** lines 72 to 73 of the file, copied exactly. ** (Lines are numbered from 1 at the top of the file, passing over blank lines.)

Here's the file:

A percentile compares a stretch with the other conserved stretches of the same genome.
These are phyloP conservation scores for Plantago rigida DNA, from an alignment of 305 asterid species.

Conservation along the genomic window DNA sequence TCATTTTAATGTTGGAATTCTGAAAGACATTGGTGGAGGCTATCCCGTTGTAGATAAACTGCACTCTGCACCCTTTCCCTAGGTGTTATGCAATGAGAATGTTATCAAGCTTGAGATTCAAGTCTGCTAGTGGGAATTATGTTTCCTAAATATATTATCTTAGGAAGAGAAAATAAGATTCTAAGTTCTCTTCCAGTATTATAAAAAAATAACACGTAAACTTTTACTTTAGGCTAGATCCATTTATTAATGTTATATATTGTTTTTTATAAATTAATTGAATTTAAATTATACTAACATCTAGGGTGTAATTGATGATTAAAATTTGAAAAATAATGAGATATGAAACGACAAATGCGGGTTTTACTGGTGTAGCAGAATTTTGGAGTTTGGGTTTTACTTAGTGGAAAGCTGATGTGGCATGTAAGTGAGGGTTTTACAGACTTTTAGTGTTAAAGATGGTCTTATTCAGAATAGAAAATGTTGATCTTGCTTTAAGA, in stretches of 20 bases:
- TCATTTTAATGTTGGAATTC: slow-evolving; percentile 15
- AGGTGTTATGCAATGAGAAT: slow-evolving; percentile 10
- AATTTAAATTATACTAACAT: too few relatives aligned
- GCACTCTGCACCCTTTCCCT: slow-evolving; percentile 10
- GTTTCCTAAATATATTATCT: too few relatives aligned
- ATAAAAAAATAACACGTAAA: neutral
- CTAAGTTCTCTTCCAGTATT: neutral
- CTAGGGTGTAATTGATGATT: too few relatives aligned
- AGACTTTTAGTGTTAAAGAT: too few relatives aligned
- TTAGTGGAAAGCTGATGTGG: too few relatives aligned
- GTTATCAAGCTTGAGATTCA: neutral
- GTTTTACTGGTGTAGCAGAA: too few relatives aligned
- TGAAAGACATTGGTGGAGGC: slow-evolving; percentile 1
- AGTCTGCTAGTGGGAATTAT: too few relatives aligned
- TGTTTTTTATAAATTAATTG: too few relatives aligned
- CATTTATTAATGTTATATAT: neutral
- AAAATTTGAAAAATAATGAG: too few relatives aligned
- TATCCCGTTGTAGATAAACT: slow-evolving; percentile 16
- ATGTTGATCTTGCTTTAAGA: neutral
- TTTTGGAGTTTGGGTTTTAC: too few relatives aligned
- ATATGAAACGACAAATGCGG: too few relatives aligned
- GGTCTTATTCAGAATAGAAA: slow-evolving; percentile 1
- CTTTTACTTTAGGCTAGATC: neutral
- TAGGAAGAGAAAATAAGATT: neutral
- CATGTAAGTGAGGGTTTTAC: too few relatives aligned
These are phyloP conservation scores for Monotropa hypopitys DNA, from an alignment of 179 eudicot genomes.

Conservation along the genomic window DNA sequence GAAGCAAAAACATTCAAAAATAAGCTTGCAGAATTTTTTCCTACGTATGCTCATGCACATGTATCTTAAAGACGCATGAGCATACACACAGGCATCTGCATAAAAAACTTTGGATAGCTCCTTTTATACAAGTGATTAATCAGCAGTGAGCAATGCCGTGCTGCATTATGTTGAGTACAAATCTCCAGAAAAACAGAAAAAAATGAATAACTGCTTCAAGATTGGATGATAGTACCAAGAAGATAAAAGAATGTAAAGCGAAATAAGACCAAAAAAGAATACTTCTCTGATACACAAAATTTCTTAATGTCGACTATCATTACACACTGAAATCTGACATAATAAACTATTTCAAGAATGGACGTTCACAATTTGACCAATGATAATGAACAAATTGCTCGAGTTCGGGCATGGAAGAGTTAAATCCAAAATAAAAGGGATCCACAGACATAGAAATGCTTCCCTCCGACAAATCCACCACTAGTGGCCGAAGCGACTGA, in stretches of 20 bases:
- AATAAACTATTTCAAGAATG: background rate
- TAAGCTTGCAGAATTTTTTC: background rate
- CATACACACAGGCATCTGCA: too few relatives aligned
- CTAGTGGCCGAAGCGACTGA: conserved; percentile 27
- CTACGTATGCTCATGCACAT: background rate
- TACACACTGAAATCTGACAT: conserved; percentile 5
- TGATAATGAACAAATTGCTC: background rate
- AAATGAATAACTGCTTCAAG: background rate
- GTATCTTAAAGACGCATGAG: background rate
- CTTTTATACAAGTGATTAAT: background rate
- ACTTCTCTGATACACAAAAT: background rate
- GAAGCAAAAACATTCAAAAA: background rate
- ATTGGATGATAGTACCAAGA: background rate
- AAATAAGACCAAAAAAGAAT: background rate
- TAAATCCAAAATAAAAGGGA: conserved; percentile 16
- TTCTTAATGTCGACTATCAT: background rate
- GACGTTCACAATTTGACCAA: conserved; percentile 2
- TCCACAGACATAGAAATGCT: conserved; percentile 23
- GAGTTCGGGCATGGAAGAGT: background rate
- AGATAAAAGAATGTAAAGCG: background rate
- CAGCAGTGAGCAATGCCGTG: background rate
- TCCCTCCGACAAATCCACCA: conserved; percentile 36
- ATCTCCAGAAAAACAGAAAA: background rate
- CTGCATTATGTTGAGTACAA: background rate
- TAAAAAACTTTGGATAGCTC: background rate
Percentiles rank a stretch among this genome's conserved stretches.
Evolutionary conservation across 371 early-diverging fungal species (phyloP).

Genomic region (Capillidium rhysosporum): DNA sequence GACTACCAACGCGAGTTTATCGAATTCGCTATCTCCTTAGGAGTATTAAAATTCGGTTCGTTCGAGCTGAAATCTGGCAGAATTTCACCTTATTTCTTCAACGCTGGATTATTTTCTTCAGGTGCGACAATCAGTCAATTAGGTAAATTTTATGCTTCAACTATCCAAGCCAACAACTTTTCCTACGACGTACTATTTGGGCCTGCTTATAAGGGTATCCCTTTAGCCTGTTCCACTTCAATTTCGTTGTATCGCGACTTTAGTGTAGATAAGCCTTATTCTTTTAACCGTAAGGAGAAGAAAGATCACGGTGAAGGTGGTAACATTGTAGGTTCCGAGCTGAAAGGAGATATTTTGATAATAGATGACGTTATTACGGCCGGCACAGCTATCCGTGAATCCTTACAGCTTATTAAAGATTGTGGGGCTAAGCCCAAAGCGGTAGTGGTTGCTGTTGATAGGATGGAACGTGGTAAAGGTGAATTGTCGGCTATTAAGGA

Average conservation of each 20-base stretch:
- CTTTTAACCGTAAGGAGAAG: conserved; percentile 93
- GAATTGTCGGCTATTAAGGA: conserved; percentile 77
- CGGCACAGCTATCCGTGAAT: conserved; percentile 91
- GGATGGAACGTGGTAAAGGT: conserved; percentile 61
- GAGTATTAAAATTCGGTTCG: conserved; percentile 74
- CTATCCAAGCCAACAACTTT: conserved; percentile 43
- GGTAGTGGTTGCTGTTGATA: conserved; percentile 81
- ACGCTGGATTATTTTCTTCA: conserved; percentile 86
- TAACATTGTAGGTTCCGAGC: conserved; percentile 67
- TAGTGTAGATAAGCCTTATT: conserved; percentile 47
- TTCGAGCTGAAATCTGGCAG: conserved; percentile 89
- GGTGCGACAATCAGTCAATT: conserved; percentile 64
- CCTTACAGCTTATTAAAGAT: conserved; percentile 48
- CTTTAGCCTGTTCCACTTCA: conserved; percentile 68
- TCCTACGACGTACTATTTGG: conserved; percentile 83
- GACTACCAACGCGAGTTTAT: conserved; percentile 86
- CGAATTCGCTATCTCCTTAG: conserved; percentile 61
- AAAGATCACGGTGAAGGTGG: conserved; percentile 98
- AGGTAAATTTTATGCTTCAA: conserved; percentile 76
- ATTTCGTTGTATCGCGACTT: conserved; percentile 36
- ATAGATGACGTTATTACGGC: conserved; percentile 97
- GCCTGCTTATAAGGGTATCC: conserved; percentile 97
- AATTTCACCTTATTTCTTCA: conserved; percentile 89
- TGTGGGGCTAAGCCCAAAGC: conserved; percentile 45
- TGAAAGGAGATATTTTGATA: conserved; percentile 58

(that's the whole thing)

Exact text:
- CCTTACAGCTTATTAAAGAT: conserved; percentile 48
- CTTTAGCCTGTTCCACTTCA: conserved; percentile 68